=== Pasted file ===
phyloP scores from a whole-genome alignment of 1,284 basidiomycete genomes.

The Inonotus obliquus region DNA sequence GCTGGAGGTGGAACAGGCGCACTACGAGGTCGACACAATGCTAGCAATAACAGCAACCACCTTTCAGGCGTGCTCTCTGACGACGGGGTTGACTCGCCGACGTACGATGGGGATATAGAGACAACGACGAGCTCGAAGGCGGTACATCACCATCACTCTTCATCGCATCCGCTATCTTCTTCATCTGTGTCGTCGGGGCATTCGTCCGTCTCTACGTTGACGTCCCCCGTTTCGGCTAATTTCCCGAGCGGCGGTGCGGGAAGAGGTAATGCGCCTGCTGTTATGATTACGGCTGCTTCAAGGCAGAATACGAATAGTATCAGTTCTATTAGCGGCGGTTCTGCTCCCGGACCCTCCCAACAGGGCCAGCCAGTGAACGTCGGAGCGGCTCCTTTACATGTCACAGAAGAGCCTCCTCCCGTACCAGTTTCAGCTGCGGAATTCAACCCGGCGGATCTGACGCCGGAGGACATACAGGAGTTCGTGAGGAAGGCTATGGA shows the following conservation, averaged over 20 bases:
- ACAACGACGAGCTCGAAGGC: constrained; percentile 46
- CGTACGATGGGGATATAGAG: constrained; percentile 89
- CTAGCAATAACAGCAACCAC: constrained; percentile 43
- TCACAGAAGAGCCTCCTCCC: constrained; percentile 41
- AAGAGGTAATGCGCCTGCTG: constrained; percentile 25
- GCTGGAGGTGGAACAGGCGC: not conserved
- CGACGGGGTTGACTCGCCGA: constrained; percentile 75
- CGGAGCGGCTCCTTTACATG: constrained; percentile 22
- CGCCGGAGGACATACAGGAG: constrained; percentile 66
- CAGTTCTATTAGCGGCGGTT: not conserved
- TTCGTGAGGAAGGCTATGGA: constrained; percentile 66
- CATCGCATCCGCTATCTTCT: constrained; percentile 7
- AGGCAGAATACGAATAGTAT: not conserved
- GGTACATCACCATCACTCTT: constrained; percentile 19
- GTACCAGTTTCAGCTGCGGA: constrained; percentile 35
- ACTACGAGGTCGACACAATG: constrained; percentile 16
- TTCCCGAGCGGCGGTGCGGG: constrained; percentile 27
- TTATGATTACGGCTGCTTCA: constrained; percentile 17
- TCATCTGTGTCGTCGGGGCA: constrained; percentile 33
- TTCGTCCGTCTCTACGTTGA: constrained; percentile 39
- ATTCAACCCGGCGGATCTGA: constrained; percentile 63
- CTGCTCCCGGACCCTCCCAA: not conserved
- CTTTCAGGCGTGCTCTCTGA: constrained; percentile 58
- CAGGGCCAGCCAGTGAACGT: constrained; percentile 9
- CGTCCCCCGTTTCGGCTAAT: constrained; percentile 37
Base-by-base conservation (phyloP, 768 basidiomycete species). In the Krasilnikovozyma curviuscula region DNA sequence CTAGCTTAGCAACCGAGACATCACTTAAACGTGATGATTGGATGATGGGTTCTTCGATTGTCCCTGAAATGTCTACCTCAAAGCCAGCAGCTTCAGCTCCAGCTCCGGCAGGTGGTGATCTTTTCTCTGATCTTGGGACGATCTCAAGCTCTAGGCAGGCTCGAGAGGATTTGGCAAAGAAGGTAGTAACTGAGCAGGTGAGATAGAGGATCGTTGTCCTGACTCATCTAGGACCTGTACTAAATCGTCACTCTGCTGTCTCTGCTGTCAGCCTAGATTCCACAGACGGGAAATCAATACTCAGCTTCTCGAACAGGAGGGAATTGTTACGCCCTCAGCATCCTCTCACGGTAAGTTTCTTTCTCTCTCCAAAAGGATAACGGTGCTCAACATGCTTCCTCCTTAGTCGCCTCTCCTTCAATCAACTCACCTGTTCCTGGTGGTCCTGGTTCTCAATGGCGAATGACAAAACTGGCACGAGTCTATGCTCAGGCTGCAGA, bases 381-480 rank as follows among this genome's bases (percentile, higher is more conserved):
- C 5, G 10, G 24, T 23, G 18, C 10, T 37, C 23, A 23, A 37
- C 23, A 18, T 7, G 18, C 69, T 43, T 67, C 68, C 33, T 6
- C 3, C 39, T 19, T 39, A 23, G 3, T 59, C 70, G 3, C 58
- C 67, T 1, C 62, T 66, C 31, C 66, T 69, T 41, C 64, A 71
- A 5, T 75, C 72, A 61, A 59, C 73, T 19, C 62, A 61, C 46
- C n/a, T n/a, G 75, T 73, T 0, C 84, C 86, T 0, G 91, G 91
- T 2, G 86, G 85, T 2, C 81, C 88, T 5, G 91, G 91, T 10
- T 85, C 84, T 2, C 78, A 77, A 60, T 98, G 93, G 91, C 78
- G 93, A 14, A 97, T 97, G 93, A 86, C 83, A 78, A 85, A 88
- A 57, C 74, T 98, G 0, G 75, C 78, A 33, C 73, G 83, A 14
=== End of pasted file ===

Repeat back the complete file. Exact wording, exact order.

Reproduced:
phyloP scores from a whole-genome alignment of 1,284 basidiomycete genomes.

The Inonotus obliquus region DNA sequence GCTGGAGGTGGAACAGGCGCACTACGAGGTCGACACAATGCTAGCAATAACAGCAACCACCTTTCAGGCGTGCTCTCTGACGACGGGGTTGACTCGCCGACGTACGATGGGGATATAGAGACAACGACGAGCTCGAAGGCGGTACATCACCATCACTCTTCATCGCATCCGCTATCTTCTTCATCTGTGTCGTCGGGGCATTCGTCCGTCTCTACGTTGACGTCCCCCGTTTCGGCTAATTTCCCGAGCGGCGGTGCGGGAAGAGGTAATGCGCCTGCTGTTATGATTACGGCTGCTTCAAGGCAGAATACGAATAGTATCAGTTCTATTAGCGGCGGTTCTGCTCCCGGACCCTCCCAACAGGGCCAGCCAGTGAACGTCGGAGCGGCTCCTTTACATGTCACAGAAGAGCCTCCTCCCGTACCAGTTTCAGCTGCGGAATTCAACCCGGCGGATCTGACGCCGGAGGACATACAGGAGTTCGTGAGGAAGGCTATGGA shows the following conservation, averaged over 20 bases:
- ACAACGACGAGCTCGAAGGC: constrained; percentile 46
- CGTACGATGGGGATATAGAG: constrained; percentile 89
- CTAGCAATAACAGCAACCAC: constrained; percentile 43
- TCACAGAAGAGCCTCCTCCC: constrained; percentile 41
- AAGAGGTAATGCGCCTGCTG: constrained; percentile 25
- GCTGGAGGTGGAACAGGCGC: not conserved
- CGACGGGGTTGACTCGCCGA: constrained; percentile 75
- CGGAGCGGCTCCTTTACATG: constrained; percentile 22
- CGCCGGAGGACATACAGGAG: constrained; percentile 66
- CAGTTCTATTAGCGGCGGTT: not conserved
- TTCGTGAGGAAGGCTATGGA: constrained; percentile 66
- CATCGCATCCGCTATCTTCT: constrained; percentile 7
- AGGCAGAATACGAATAGTAT: not conserved
- GGTACATCACCATCACTCTT: constrained; percentile 19
- GTACCAGTTTCAGCTGCGGA: constrained; percentile 35
- ACTACGAGGTCGACACAATG: constrained; percentile 16
- TTCCCGAGCGGCGGTGCGGG: constrained; percentile 27
- TTATGATTACGGCTGCTTCA: constrained; percentile 17
- TCATCTGTGTCGTCGGGGCA: constrained; percentile 33
- TTCGTCCGTCTCTACGTTGA: constrained; percentile 39
- ATTCAACCCGGCGGATCTGA: constrained; percentile 63
- CTGCTCCCGGACCCTCCCAA: not conserved
- CTTTCAGGCGTGCTCTCTGA: constrained; percentile 58
- CAGGGCCAGCCAGTGAACGT: constrained; percentile 9
- CGTCCCCCGTTTCGGCTAAT: constrained; percentile 37
Base-by-base conservation (phyloP, 768 basidiomycete species). In the Krasilnikovozyma curviuscula region DNA sequence CTAGCTTAGCAACCGAGACATCACTTAAACGTGATGATTGGATGATGGGTTCTTCGATTGTCCCTGAAATGTCTACCTCAAAGCCAGCAGCTTCAGCTCCAGCTCCGGCAGGTGGTGATCTTTTCTCTGATCTTGGGACGATCTCAAGCTCTAGGCAGGCTCGAGAGGATTTGGCAAAGAAGGTAGTAACTGAGCAGGTGAGATAGAGGATCGTTGTCCTGACTCATCTAGGACCTGTACTAAATCGTCACTCTGCTGTCTCTGCTGTCAGCCTAGATTCCACAGACGGGAAATCAATACTCAGCTTCTCGAACAGGAGGGAATTGTTACGCCCTCAGCATCCTCTCACGGTAAGTTTCTTTCTCTCTCCAAAAGGATAACGGTGCTCAACATGCTTCCTCCTTAGTCGCCTCTCCTTCAATCAACTCACCTGTTCCTGGTGGTCCTGGTTCTCAATGGCGAATGACAAAACTGGCACGAGTCTATGCTCAGGCTGCAGA, bases 381-480 rank as follows among this genome's bases (percentile, higher is more conserved):
- C 5, G 10, G 24, T 23, G 18, C 10, T 37, C 23, A 23, A 37
- C 23, A 18, T 7, G 18, C 69, T 43, T 67, C 68, C 33, T 6
- C 3, C 39, T 19, T 39, A 23, G 3, T 59, C 70, G 3, C 58
- C 67, T 1, C 62, T 66, C 31, C 66, T 69, T 41, C 64, A 71
- A 5, T 75, C 72, A 61, A 59, C 73, T 19, C 62, A 61, C 46
- C n/a, T n/a, G 75, T 73, T 0, C 84, C 86, T 0, G 91, G 91
- T 2, G 86, G 85, T 2, C 81, C 88, T 5, G 91, G 91, T 10
- T 85, C 84, T 2, C 78, A 77, A 60, T 98, G 93, G 91, C 78
- G 93, A 14, A 97, T 97, G 93, A 86, C 83, A 78, A 85, A 88
- A 57, C 74, T 98, G 0, G 75, C 78, A 33, C 73, G 83, A 14